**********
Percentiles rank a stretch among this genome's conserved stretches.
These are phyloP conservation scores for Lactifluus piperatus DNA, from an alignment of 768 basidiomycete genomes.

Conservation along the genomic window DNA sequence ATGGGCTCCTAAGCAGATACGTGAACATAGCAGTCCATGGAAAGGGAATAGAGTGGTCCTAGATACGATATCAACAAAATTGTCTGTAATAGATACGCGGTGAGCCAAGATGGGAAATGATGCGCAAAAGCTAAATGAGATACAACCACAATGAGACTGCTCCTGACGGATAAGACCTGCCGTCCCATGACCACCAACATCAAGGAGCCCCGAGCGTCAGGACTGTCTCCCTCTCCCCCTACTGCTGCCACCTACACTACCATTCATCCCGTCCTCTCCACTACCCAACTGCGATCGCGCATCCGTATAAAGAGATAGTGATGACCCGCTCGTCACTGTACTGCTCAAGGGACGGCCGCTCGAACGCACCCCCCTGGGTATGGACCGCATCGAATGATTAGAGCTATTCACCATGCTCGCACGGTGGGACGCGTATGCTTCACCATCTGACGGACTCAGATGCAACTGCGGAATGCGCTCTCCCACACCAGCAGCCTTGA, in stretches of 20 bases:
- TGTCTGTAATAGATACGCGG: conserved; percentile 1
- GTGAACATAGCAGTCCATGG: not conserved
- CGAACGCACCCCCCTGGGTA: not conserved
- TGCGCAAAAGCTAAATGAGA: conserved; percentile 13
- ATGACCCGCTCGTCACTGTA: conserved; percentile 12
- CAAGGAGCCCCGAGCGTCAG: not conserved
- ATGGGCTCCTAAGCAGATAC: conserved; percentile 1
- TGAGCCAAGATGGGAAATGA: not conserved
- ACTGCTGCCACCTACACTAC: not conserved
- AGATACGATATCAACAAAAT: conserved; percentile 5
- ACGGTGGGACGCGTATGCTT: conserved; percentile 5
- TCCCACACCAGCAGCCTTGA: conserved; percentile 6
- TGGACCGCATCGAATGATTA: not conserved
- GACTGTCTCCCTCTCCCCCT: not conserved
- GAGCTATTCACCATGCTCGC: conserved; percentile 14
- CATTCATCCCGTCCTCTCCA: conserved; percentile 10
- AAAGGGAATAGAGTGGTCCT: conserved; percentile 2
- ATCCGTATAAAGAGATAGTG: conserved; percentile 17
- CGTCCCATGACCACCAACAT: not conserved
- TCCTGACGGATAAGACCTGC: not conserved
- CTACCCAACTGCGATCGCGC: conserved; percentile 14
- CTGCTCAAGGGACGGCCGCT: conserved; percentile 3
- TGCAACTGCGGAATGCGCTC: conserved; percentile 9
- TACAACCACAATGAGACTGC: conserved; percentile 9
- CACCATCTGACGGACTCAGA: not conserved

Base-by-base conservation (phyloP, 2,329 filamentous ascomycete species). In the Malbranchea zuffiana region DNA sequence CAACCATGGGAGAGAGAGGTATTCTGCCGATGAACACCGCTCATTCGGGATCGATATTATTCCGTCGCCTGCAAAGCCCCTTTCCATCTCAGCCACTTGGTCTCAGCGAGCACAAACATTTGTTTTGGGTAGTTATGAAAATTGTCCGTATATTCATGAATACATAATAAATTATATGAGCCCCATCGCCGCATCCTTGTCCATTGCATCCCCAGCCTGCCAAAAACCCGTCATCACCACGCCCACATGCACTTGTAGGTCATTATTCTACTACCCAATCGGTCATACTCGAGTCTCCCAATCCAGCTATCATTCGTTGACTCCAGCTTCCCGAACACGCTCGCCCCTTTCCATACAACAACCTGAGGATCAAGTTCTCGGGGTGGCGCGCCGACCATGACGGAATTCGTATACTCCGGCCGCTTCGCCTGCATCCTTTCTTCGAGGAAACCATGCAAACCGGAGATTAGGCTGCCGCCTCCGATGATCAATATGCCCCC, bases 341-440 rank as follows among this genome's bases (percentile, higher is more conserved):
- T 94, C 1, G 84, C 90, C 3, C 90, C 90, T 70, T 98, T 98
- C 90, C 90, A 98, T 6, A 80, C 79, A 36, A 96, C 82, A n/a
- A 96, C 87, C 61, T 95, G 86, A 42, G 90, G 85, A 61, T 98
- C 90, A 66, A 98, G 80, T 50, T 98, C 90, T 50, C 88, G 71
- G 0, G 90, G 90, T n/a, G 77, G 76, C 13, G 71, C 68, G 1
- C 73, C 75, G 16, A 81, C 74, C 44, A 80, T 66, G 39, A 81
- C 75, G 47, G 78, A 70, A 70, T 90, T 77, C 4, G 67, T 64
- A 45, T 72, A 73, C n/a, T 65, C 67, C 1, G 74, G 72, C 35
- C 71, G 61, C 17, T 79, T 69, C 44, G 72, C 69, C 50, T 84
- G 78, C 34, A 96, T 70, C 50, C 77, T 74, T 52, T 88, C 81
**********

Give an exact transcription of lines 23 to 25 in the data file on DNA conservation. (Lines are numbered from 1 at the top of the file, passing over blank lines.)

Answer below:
- TCCTGACGGATAAGACCTGC: not conserved
- CTACCCAACTGCGATCGCGC: conserved; percentile 14
- CTGCTCAAGGGACGGCCGCT: conserved; percentile 3